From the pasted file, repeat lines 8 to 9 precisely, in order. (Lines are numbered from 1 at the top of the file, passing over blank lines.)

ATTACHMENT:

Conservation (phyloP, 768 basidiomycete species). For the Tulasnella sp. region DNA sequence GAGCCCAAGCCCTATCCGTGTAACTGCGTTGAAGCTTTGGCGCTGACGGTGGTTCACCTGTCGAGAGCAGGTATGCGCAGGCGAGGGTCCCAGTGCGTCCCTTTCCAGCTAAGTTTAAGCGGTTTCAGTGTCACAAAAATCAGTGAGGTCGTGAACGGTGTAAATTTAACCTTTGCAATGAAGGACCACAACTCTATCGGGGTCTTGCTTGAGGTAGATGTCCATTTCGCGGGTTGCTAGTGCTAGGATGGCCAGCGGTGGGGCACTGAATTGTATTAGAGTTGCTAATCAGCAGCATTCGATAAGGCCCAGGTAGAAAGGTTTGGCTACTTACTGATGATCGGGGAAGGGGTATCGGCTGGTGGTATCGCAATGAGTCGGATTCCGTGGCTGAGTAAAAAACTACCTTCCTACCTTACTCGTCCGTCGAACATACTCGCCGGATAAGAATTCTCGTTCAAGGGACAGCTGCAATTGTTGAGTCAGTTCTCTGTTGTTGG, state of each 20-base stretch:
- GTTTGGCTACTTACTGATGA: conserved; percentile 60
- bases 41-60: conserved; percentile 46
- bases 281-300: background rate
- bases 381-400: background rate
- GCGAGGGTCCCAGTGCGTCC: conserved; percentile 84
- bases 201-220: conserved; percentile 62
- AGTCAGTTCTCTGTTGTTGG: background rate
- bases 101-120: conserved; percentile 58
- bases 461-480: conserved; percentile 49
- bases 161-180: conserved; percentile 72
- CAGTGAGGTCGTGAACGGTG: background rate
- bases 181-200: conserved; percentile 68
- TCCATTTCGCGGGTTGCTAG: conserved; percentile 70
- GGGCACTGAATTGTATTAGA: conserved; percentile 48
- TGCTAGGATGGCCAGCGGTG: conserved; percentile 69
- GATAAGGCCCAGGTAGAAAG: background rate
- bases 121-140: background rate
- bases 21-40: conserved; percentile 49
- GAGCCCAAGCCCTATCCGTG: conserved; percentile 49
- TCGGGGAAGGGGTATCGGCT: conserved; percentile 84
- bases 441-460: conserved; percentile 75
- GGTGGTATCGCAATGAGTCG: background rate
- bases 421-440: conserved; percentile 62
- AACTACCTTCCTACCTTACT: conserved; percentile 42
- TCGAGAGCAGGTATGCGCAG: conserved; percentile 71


- AGTCAGTTCTCTGTTGTTGG: background rate
- bases 101-120: conserved; percentile 58